Specialists from Alabama managed to identify the remains of the last known slave-owning schooner and confirmed its authenticity. Sailing ship “Clotilde” sank on the Mobile River (Alabama, USA) 159 years ago. But where it sank, until recently, was unknown.
After a long search, the remains of the schooner were discovered in 2018, and a year later the authenticity of “Clotilde” was confirmed.
Historians involved in the search collected hundreds of records from more than 2,000 ships moored in the Gulf of Mexico in the late 1850s. They found the insurance and registration documents of Clotilde, as well as identified the building materials of the ship, according to National Geographic.
The mystery of the disappearance of the ship was associated with its illegal flights. In the US, it was forbidden to bring people in as slaves since 1808. But 50 years after the ban on the transatlantic slave trade, men, women and children from West Africa were supplied to plantation owners. According to the Smithsonian Institution (USA), they had to work in the cotton fields.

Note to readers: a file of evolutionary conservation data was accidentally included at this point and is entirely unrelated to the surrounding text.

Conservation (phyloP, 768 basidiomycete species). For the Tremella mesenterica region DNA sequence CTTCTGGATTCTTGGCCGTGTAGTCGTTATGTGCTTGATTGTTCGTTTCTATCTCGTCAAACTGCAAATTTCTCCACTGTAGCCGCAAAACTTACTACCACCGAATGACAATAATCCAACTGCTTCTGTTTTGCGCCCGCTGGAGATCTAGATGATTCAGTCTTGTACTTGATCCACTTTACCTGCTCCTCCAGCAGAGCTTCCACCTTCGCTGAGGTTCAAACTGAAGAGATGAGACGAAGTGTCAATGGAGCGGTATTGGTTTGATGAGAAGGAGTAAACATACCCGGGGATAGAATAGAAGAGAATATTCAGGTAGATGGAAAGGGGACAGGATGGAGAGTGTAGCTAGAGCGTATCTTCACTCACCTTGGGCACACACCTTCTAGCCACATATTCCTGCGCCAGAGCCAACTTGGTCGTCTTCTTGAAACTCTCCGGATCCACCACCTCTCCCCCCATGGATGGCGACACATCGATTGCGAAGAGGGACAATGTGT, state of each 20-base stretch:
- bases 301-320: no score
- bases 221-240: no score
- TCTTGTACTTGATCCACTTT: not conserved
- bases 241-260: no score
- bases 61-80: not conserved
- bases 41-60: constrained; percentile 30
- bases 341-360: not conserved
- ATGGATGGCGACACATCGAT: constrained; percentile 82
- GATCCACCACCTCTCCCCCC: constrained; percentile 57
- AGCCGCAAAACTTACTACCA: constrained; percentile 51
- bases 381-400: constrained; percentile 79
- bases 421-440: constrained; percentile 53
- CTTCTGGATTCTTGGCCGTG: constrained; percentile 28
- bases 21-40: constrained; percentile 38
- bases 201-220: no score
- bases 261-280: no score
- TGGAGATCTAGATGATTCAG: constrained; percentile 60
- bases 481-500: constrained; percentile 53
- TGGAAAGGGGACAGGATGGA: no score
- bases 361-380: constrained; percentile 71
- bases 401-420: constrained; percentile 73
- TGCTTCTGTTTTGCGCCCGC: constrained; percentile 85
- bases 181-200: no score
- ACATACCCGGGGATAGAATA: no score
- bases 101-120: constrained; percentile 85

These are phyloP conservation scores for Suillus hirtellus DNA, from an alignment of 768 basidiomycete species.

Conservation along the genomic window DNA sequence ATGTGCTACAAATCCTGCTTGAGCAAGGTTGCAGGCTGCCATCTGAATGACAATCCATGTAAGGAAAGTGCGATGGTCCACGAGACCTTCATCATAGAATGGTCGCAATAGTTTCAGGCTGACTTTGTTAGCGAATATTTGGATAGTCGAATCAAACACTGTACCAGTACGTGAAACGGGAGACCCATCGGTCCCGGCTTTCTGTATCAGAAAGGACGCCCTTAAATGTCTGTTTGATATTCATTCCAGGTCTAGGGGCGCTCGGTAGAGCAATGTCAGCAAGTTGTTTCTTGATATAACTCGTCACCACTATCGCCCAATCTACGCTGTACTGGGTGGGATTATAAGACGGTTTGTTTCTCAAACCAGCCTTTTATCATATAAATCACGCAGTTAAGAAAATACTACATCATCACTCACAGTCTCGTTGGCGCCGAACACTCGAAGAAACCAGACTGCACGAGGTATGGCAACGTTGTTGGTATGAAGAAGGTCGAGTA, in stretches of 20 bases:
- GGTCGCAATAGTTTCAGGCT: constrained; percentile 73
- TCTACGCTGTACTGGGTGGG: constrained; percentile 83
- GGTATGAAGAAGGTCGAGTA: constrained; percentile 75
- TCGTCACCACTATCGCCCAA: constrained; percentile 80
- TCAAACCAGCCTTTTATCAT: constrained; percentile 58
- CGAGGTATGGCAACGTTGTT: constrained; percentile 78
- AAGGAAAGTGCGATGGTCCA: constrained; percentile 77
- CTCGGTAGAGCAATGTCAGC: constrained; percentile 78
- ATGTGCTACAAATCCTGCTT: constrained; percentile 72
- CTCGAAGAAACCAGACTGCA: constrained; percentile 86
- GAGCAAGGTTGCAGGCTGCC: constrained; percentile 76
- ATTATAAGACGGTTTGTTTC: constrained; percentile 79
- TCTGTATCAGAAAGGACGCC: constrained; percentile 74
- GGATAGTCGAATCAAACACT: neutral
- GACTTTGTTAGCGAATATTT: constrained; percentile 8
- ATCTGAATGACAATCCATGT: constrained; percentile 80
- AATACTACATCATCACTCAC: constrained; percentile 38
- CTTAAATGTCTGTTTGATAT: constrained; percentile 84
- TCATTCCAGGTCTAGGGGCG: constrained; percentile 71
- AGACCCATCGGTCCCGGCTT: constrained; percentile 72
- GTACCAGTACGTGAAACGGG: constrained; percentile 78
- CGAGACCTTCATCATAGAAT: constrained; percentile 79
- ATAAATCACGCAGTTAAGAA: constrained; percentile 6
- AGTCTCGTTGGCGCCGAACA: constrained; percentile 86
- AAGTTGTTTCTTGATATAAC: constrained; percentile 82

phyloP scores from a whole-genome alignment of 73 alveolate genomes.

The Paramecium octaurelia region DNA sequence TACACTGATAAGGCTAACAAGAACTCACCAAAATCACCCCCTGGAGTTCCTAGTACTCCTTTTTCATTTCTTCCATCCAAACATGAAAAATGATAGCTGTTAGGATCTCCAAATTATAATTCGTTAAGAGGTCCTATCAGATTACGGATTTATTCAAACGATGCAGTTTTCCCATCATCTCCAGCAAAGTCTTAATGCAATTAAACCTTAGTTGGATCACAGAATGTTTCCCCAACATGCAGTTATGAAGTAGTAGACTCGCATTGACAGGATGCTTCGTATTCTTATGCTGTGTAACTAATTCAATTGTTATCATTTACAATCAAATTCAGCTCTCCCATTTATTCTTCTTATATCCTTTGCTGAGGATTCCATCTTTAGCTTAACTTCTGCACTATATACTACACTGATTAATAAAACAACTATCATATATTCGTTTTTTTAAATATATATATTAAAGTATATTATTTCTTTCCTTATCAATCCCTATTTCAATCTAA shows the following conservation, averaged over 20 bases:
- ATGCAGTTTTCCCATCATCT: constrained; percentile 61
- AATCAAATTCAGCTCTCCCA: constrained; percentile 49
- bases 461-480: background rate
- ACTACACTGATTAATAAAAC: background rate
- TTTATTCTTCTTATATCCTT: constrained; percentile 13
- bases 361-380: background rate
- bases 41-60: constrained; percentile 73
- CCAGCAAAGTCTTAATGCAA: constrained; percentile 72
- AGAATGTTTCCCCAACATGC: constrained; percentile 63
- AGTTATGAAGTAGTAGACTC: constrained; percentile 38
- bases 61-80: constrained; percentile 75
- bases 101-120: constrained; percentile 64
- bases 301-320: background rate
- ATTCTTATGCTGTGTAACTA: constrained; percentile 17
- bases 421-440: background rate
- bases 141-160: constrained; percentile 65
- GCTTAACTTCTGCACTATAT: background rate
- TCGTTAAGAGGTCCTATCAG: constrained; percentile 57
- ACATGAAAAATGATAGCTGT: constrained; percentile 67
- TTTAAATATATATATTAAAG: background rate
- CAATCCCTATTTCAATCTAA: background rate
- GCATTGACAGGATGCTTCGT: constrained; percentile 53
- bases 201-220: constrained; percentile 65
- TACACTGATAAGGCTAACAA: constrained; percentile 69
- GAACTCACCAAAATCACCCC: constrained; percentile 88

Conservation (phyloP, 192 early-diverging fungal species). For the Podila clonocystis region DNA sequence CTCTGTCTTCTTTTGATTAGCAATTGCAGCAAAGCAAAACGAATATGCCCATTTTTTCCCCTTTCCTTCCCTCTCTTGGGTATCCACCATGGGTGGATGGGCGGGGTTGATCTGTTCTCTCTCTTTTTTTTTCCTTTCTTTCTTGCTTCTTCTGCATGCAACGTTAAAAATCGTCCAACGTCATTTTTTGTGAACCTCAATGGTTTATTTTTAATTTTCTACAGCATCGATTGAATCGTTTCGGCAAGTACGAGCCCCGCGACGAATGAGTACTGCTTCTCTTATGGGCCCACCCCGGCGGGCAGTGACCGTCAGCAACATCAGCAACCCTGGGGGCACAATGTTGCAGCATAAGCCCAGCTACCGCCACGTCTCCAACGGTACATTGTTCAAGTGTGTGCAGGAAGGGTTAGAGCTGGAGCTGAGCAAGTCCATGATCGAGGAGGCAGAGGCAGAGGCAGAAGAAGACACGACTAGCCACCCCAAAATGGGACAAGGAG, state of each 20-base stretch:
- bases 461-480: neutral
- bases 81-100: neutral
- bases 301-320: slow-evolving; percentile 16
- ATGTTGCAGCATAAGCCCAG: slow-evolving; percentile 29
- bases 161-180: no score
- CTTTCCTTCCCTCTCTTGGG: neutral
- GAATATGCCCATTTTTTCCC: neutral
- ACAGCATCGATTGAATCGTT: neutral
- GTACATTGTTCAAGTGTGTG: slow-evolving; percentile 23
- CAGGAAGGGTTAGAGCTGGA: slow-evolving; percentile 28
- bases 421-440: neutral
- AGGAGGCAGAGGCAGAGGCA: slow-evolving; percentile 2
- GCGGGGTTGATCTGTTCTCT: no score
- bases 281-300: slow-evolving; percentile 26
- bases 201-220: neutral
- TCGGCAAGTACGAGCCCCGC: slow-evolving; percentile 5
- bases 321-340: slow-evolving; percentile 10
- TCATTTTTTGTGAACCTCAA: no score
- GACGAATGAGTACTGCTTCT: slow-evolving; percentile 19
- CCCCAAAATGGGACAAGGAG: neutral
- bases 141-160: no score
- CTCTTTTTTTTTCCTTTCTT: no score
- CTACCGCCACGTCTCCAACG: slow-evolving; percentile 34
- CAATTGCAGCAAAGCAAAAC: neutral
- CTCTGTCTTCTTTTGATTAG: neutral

The last flight of the Clotilde with 110 slaves on board was testified by those who arrived in the USA in 1860. But no one knew what happened to the ship that had completed its last voyage. And many, by the way, doubted whether there was any flight at all: there was no documentary evidence.
Now evidence is found, and the mystery of the ship is revealed.
Having brought the slaves to Alabama, Captain William Foster, in order to hide the crime, set fire to the “Clotilde” on the Mobile River.
The researchers stressed that the find is of great historical importance. “It was a search for our identity, as well as a search for justice,” said project deputy manager Paul Gardullo.
According to historians, most of the Clotilde slaves after their liberation at the end of the Civil War in 1865 remained in the city of Mobile and founded a small village to the north of it.
The slaves who arrived aboard the Clotilde were the last of an estimated 389,000 Africans brought to America from the early 1600s to 1860.